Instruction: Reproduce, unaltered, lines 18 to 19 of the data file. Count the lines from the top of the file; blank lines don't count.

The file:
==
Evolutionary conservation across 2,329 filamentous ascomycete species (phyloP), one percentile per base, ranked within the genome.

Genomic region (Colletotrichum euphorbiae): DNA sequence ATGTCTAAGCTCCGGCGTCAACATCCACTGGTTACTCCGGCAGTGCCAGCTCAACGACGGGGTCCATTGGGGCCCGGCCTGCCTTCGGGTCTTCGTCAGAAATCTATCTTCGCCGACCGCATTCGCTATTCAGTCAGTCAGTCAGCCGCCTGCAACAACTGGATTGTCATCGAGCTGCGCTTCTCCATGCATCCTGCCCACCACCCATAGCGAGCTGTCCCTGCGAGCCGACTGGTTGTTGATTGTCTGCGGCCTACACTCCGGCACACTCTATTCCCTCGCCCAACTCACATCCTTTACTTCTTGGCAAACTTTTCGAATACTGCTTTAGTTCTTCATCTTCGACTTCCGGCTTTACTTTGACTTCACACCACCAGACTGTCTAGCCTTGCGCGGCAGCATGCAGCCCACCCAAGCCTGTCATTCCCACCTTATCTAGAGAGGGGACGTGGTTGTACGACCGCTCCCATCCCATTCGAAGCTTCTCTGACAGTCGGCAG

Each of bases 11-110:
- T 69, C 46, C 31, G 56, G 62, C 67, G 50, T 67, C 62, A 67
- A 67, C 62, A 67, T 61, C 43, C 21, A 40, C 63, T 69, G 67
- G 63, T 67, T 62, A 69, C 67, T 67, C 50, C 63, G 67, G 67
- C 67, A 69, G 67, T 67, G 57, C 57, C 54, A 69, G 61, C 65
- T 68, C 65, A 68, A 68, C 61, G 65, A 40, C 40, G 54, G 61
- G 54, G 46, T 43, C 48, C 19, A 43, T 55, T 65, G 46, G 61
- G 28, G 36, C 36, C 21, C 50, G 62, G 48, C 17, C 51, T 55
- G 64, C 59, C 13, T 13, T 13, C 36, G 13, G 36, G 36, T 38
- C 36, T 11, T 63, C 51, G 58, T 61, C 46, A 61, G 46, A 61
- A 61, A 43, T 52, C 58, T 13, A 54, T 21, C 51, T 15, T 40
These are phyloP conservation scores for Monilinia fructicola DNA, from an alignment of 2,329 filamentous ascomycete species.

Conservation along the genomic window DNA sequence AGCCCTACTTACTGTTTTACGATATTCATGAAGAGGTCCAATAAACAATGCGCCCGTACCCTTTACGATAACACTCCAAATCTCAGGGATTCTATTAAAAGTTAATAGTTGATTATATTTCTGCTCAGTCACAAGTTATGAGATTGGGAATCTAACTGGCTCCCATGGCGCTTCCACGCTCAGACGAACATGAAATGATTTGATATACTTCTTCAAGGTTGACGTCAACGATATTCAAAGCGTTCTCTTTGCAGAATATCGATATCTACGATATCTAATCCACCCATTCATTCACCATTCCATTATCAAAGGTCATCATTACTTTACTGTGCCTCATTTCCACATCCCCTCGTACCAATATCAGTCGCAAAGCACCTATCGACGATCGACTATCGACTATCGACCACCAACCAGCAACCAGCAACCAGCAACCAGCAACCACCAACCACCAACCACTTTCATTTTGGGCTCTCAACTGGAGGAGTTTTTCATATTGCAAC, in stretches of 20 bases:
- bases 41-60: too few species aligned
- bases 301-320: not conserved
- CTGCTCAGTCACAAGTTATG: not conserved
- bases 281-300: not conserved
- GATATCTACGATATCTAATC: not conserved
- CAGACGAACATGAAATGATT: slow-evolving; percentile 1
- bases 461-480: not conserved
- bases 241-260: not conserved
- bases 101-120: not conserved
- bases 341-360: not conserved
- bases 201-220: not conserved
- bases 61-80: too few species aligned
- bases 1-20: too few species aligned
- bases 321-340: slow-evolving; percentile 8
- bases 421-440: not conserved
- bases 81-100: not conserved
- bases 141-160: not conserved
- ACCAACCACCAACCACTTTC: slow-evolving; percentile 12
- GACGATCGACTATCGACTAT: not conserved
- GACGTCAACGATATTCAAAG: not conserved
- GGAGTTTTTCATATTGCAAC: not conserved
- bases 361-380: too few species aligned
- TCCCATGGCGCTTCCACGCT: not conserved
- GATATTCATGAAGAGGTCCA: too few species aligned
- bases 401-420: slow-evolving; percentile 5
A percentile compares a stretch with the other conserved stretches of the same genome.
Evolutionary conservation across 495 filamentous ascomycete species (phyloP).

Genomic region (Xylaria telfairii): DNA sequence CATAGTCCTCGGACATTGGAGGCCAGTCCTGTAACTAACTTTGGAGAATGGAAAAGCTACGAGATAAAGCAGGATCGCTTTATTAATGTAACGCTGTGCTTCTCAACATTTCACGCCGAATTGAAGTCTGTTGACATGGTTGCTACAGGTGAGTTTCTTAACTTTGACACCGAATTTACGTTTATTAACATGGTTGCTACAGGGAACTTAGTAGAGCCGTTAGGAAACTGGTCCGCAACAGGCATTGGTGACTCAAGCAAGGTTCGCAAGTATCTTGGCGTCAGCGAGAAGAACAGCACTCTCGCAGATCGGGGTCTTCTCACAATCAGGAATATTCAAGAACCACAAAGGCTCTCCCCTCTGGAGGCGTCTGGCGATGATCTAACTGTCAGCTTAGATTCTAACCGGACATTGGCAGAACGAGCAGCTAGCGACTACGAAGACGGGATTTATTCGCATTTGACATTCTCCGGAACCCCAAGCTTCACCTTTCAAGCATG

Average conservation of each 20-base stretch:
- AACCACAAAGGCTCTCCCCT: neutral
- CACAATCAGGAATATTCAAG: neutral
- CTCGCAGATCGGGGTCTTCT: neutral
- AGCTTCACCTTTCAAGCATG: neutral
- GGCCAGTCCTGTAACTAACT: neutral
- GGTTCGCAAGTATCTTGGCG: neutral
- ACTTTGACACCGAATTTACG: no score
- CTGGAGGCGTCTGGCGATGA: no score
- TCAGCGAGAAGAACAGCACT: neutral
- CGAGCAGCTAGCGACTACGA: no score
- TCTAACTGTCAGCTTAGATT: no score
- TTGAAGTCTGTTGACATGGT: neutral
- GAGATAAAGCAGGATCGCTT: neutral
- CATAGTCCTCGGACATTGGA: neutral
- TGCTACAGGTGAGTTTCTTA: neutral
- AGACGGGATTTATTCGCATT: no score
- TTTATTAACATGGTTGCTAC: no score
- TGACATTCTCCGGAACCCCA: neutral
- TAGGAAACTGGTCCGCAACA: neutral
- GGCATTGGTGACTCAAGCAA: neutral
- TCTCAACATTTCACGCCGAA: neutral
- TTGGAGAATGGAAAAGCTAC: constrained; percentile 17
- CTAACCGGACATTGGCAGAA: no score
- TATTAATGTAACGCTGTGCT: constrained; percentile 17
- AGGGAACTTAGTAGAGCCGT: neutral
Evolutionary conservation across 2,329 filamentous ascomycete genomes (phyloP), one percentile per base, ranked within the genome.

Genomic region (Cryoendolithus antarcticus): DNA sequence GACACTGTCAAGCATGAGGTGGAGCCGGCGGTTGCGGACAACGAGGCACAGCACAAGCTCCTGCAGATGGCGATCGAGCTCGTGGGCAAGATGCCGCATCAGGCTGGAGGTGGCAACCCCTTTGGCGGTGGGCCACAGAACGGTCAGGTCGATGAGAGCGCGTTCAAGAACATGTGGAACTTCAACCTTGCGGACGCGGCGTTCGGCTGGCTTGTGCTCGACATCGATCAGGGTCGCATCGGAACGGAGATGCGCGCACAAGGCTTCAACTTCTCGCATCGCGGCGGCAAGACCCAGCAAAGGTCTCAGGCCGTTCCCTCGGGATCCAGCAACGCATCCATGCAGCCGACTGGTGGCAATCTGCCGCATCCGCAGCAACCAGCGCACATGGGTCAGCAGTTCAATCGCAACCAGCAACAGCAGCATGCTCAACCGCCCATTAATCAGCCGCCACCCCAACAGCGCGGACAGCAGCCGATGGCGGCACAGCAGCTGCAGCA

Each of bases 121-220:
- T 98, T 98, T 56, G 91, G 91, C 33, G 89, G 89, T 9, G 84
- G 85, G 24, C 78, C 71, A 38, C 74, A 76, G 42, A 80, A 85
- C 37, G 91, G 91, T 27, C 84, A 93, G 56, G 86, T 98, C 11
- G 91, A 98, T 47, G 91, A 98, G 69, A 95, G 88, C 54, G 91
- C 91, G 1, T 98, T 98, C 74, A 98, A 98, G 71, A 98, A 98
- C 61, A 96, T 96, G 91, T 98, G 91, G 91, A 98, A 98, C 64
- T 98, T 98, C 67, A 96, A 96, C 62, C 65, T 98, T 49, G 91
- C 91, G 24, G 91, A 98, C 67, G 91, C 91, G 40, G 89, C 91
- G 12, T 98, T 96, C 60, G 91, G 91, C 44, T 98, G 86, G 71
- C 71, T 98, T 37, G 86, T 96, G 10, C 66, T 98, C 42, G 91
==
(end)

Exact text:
- CTGCTCAGTCACAAGTTATG: not conserved
- bases 281-300: not conserved